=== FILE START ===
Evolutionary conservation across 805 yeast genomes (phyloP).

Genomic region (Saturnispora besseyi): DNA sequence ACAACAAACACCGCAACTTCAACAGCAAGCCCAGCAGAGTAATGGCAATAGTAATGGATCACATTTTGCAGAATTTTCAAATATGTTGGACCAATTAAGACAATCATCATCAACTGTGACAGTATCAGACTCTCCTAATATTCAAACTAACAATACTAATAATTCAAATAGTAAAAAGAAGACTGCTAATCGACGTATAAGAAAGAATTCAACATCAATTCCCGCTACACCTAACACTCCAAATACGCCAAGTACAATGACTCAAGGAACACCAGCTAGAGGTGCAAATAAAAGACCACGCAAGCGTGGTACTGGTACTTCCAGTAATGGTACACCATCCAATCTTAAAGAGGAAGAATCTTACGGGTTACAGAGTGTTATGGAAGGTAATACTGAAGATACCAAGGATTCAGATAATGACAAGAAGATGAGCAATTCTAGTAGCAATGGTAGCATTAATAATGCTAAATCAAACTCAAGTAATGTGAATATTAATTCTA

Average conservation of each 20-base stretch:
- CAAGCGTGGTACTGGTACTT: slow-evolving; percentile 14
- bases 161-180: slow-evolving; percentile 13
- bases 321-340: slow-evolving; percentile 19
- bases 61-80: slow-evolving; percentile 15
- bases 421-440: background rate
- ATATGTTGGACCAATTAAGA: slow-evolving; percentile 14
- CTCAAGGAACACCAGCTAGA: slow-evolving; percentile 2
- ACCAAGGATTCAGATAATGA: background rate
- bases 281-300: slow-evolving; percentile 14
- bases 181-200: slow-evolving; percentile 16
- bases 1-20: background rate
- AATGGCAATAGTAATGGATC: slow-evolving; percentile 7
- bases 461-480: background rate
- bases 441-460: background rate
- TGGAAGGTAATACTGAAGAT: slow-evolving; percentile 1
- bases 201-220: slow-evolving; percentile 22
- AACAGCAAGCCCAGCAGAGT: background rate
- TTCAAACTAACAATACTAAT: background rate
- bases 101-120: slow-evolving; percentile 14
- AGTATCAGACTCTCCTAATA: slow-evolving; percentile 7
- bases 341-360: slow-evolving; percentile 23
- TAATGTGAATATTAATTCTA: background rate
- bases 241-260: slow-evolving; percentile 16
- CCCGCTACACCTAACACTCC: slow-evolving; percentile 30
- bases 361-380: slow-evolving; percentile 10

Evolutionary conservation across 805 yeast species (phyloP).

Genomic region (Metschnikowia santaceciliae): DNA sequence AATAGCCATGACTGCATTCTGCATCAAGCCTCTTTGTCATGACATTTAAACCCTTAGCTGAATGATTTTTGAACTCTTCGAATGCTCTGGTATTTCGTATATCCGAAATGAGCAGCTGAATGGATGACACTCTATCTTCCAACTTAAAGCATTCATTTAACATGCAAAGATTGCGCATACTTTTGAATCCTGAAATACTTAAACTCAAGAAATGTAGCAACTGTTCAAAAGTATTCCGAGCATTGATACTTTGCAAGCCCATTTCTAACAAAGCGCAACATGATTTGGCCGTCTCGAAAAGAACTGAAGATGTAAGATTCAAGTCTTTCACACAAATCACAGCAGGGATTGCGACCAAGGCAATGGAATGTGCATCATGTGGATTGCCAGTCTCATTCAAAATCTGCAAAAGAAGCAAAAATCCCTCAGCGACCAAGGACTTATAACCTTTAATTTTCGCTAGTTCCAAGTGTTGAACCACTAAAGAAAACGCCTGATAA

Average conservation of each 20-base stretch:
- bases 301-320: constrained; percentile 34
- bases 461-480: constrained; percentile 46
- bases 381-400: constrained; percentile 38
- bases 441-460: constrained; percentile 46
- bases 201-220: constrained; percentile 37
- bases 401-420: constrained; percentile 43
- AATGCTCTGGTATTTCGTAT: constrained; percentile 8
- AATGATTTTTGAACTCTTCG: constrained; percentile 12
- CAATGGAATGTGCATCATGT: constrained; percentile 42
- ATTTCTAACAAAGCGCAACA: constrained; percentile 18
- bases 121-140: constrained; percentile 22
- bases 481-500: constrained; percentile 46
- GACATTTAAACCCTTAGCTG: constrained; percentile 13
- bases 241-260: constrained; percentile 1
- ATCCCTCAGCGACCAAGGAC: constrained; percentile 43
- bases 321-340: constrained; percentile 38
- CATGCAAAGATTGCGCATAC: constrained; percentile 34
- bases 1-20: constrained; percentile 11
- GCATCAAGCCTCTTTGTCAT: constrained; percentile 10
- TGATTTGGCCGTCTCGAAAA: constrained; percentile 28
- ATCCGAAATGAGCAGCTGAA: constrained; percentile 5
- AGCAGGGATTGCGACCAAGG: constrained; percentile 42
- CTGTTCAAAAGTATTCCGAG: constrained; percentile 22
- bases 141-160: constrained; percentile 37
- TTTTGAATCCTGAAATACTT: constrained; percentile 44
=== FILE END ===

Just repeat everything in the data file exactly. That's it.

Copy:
Evolutionary conservation across 805 yeast genomes (phyloP).

Genomic region (Saturnispora besseyi): DNA sequence ACAACAAACACCGCAACTTCAACAGCAAGCCCAGCAGAGTAATGGCAATAGTAATGGATCACATTTTGCAGAATTTTCAAATATGTTGGACCAATTAAGACAATCATCATCAACTGTGACAGTATCAGACTCTCCTAATATTCAAACTAACAATACTAATAATTCAAATAGTAAAAAGAAGACTGCTAATCGACGTATAAGAAAGAATTCAACATCAATTCCCGCTACACCTAACACTCCAAATACGCCAAGTACAATGACTCAAGGAACACCAGCTAGAGGTGCAAATAAAAGACCACGCAAGCGTGGTACTGGTACTTCCAGTAATGGTACACCATCCAATCTTAAAGAGGAAGAATCTTACGGGTTACAGAGTGTTATGGAAGGTAATACTGAAGATACCAAGGATTCAGATAATGACAAGAAGATGAGCAATTCTAGTAGCAATGGTAGCATTAATAATGCTAAATCAAACTCAAGTAATGTGAATATTAATTCTA

Average conservation of each 20-base stretch:
- CAAGCGTGGTACTGGTACTT: slow-evolving; percentile 14
- bases 161-180: slow-evolving; percentile 13
- bases 321-340: slow-evolving; percentile 19
- bases 61-80: slow-evolving; percentile 15
- bases 421-440: background rate
- ATATGTTGGACCAATTAAGA: slow-evolving; percentile 14
- CTCAAGGAACACCAGCTAGA: slow-evolving; percentile 2
- ACCAAGGATTCAGATAATGA: background rate
- bases 281-300: slow-evolving; percentile 14
- bases 181-200: slow-evolving; percentile 16
- bases 1-20: background rate
- AATGGCAATAGTAATGGATC: slow-evolving; percentile 7
- bases 461-480: background rate
- bases 441-460: background rate
- TGGAAGGTAATACTGAAGAT: slow-evolving; percentile 1
- bases 201-220: slow-evolving; percentile 22
- AACAGCAAGCCCAGCAGAGT: background rate
- TTCAAACTAACAATACTAAT: background rate
- bases 101-120: slow-evolving; percentile 14
- AGTATCAGACTCTCCTAATA: slow-evolving; percentile 7
- bases 341-360: slow-evolving; percentile 23
- TAATGTGAATATTAATTCTA: background rate
- bases 241-260: slow-evolving; percentile 16
- CCCGCTACACCTAACACTCC: slow-evolving; percentile 30
- bases 361-380: slow-evolving; percentile 10

Evolutionary conservation across 805 yeast species (phyloP).

Genomic region (Metschnikowia santaceciliae): DNA sequence AATAGCCATGACTGCATTCTGCATCAAGCCTCTTTGTCATGACATTTAAACCCTTAGCTGAATGATTTTTGAACTCTTCGAATGCTCTGGTATTTCGTATATCCGAAATGAGCAGCTGAATGGATGACACTCTATCTTCCAACTTAAAGCATTCATTTAACATGCAAAGATTGCGCATACTTTTGAATCCTGAAATACTTAAACTCAAGAAATGTAGCAACTGTTCAAAAGTATTCCGAGCATTGATACTTTGCAAGCCCATTTCTAACAAAGCGCAACATGATTTGGCCGTCTCGAAAAGAACTGAAGATGTAAGATTCAAGTCTTTCACACAAATCACAGCAGGGATTGCGACCAAGGCAATGGAATGTGCATCATGTGGATTGCCAGTCTCATTCAAAATCTGCAAAAGAAGCAAAAATCCCTCAGCGACCAAGGACTTATAACCTTTAATTTTCGCTAGTTCCAAGTGTTGAACCACTAAAGAAAACGCCTGATAA

Average conservation of each 20-base stretch:
- bases 301-320: constrained; percentile 34
- bases 461-480: constrained; percentile 46
- bases 381-400: constrained; percentile 38
- bases 441-460: constrained; percentile 46
- bases 201-220: constrained; percentile 37
- bases 401-420: constrained; percentile 43
- AATGCTCTGGTATTTCGTAT: constrained; percentile 8
- AATGATTTTTGAACTCTTCG: constrained; percentile 12
- CAATGGAATGTGCATCATGT: constrained; percentile 42
- ATTTCTAACAAAGCGCAACA: constrained; percentile 18
- bases 121-140: constrained; percentile 22
- bases 481-500: constrained; percentile 46
- GACATTTAAACCCTTAGCTG: constrained; percentile 13
- bases 241-260: constrained; percentile 1
- ATCCCTCAGCGACCAAGGAC: constrained; percentile 43
- bases 321-340: constrained; percentile 38
- CATGCAAAGATTGCGCATAC: constrained; percentile 34
- bases 1-20: constrained; percentile 11
- GCATCAAGCCTCTTTGTCAT: constrained; percentile 10
- TGATTTGGCCGTCTCGAAAA: constrained; percentile 28
- ATCCGAAATGAGCAGCTGAA: constrained; percentile 5
- AGCAGGGATTGCGACCAAGG: constrained; percentile 42
- CTGTTCAAAAGTATTCCGAG: constrained; percentile 22
- bases 141-160: constrained; percentile 37
- TTTTGAATCCTGAAATACTT: constrained; percentile 44